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Methods to convert non-edible, nonpackable, and highly spoiling parts of fruits and vegetables to a nutrient-rich fine powder (flour)

Inventors: Dr. Dil Thavarajah, Ashley Rawl

Market Overview

Approximately one-half of agricultural produce in the US is wasted before it even reaches the consumers' tables. The inedible portion of those foods, such as stems, peels, and seeds, ends up as waste materials due to being unsuitable for packaged food distribution, poor consumer acceptance, and high vulnerability for spoilage. These types of food wastes typically occur in farmers' fields, food processing centers, and food distribution channels all the way to grocery stores. In order to combat agricultural waste sustainably, this invention demonstrates how the inedible portions of fruits and vegetables can be converted to fiber, protein, and micronutrient-rich powder (flour) by using kale and collards as examples. The resulting powder (flour) is a sugar-free source of dietary fiber (50-60%), a rich source of proteins (15-25%), and mineral and vitamin micronutrients (10-15%). The unique method allows for the preservation or enhancement of nutritional value, and the resulting powder (flour) can be applied to a variety of food, feed, and supplement applications. As the global dietary fiber market is growing rapidly, partly to compensate for dietary fiber losses in the food value chain, a unique opportunity exists to convert those fruits and vegetable materials for high-value dietary fiber (and other nutrient) production for food application.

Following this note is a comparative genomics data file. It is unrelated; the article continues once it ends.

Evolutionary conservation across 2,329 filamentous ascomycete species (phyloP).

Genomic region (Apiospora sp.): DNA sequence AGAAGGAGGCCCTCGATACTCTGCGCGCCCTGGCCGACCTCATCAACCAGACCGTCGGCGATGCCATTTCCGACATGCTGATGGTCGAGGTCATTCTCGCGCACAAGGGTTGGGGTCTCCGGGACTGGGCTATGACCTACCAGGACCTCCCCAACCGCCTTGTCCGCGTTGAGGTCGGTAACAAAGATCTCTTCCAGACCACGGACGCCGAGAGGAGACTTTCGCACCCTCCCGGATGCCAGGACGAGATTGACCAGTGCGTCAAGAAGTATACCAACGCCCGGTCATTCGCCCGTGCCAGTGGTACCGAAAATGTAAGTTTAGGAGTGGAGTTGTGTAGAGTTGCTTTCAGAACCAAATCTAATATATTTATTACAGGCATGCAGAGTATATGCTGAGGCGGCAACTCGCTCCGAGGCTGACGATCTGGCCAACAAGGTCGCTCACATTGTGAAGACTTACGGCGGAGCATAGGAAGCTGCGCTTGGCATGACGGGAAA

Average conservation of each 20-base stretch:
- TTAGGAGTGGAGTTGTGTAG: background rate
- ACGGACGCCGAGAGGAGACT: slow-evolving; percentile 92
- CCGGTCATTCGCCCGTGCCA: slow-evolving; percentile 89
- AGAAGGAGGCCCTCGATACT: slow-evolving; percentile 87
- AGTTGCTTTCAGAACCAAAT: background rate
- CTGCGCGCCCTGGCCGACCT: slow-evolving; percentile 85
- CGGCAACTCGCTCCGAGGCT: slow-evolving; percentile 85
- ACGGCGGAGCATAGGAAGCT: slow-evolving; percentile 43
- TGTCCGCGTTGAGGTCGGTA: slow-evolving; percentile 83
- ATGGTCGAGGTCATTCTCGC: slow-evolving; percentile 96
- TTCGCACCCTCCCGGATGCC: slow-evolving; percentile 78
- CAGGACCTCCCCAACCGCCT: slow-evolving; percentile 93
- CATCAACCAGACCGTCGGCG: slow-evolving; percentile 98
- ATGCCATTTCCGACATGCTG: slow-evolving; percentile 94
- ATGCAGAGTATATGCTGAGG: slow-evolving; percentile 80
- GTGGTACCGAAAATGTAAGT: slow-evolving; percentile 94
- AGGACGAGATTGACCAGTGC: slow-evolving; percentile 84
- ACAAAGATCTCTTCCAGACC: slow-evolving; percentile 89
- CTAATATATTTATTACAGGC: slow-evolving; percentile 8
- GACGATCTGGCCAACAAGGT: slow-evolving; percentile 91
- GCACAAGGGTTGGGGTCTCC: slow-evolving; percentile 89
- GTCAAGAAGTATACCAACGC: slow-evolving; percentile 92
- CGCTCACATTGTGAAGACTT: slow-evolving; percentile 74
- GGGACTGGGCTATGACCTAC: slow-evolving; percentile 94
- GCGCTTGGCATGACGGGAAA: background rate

Food industry, animal feed, supplement applications

Technical Summary:

This novel method is ready to scale up in any fruits and vegetables processing facility to convert unused, unspoiled food parts into a fine powder in three steps: (1) cutting those stems or fruit/vegetable parts into smaller pieces, (2) drying them to remove moisture, and (3) grinding into fine powder. Current methods of converting plant materials into powder include freeze drying, spray drying, and other methods are capital intensive, expensive, and cannot be scalable for large quantity operations. The new method is not only the least expensive option available, but also preserves the nutritional value of raw materials and is scalable to millions of metric tons operations.


  • Nutritional value is preserved or enhanced as the resulting powder is sugar free and a rich source of fiber, protein, and micronutrients
  • Ready to scale in any fruits and vegetables processing facility
  • Least expensive method available for converting plant materials into powder
  • The addition of kale and collard powder to food can mitigate obesity by increasing fiber intake and reducing overall caloric intake
  • Global market potential

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Technology Overview

State of Development

TRL 4/5



CURF Reference No.



Dr. Dil Thavarajah, Ashley Rawl

For More Info, Contact:

Pushparajah Thavarajah
Business Development Associate
E: pthavar@clemson.edu
P: 864.656.5708


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